The Greyhound’s Kennel

20 Feb

Twlc Y Filiast

This is the first of the ancient stone monuments I drew a couple of days ago when I was trekking around muddy Carmarthenshire with an archaeologist and a film maker. The Welsh name is Twlc Y Filiast which translates as the Kennel of the (female) Greyhound, but the monument is also known as Arthur’s Table or Ebenezer’s Table. It’s a Neolithic chambered tomb. There are a number of ancient burial sites associated with greyhounds. In Welsh, greyhound is milgi (female is miliast) and means a thousand dogs (or a thousand bitches) as a greyhound was considered to be as valuable as a thousand ordinary dogs because of it’s hunting ability, absolutely vital in ancient societies.

The setting is strange and ethereal. I’m used to seeing dolmen out in the open, often overlooking the sea or set on top of a hill and it was odd seeing this in a shadowy hollow by a stream just behind the now closed* village school in Llangynog. It’s well hidden and easily missed and the route was treacherous after the many weeks of torrential rain and awful weather.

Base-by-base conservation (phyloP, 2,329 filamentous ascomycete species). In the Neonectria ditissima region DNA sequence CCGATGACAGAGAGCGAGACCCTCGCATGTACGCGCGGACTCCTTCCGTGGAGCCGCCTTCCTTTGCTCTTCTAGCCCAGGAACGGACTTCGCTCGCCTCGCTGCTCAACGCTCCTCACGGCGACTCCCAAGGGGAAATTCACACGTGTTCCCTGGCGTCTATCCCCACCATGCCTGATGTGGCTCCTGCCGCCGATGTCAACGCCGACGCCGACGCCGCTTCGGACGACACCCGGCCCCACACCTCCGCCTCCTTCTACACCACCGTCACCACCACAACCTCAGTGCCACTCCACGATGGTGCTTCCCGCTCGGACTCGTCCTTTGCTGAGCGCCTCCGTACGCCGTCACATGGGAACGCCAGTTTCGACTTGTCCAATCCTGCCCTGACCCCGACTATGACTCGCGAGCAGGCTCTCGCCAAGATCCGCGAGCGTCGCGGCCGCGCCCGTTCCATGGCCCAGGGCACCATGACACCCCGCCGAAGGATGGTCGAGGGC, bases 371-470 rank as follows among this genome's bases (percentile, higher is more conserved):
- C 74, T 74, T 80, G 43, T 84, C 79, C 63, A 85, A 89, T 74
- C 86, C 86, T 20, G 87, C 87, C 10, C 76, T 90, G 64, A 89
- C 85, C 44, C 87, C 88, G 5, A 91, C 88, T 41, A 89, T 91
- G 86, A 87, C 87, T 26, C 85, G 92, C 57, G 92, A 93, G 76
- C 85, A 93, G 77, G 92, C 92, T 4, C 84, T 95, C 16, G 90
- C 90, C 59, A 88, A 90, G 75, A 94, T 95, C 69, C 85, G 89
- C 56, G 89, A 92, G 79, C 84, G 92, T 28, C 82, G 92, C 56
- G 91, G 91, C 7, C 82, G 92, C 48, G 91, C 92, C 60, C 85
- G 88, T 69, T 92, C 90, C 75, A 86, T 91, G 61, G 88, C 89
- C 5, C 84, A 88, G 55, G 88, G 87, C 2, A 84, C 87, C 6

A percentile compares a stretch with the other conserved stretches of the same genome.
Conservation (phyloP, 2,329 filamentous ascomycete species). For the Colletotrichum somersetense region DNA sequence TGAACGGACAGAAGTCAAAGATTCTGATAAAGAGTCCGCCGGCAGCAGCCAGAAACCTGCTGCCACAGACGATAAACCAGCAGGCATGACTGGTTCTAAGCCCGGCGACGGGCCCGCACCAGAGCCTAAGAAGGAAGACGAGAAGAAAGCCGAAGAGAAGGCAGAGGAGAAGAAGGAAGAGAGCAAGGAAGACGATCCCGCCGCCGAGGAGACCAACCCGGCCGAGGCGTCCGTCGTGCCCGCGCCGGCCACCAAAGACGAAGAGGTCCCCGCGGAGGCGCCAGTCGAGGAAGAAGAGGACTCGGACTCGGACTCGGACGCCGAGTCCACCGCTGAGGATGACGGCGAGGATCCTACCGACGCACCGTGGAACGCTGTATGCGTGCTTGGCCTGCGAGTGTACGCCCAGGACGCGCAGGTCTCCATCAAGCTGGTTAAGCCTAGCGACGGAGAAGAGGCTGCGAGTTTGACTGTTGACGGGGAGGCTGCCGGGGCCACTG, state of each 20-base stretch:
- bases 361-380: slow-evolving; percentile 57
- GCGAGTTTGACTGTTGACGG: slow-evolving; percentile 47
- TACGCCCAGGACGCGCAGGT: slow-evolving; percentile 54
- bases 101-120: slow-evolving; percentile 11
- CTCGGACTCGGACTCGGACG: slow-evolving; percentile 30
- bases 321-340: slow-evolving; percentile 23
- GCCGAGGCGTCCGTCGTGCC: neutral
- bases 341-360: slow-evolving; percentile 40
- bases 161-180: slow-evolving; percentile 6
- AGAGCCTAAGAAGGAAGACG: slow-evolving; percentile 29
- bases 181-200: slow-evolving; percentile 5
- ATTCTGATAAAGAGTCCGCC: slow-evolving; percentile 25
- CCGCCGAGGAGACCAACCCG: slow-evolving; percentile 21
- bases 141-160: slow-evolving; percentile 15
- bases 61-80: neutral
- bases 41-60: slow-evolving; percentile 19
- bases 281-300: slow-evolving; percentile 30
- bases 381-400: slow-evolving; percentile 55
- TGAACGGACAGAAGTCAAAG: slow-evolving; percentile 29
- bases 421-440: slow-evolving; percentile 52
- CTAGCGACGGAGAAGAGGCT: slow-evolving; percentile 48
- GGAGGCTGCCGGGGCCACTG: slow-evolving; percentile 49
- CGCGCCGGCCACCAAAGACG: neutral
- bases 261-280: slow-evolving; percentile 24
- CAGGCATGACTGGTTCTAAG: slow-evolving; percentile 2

Llangynnog 1

I had almost finished the drawing when I noticed the stone face in profile, looking towards the stream and the woods on the opposite side. I drew with willow charcoal onto a vintage British paper. I had a range of drawing materials but I instinctively reached for the willow charcoal; when I reflected on my choice later I realised that I had gone for an organic, natural material that had itself come from the woods and would have been used by ancient peoples.

*Many village schools have been closed by the Welsh Government, depriving rural communities of an important resource. A national disgrace in my opinion.

4 Responses to “The Greyhound’s Kennel”

  1. C.M. Blackwood February 20, 2016 at 23:21 #

    Very interesting post.

  2. Leonie Andrews February 20, 2016 at 22:26 #

    It would be so easy to walk past that site and not know what it was.

    • Rosie Scribblah February 20, 2016 at 22:31 #

      My archaeologist friend had visited it some years ago and still had trouble finding it, it’s been overgrown and hidden so much. It took us ages to find it and involved some quite hairy climbing and scrambling but it was worth it. You have to be absolutely determined though. But the atmosphere was amazing.

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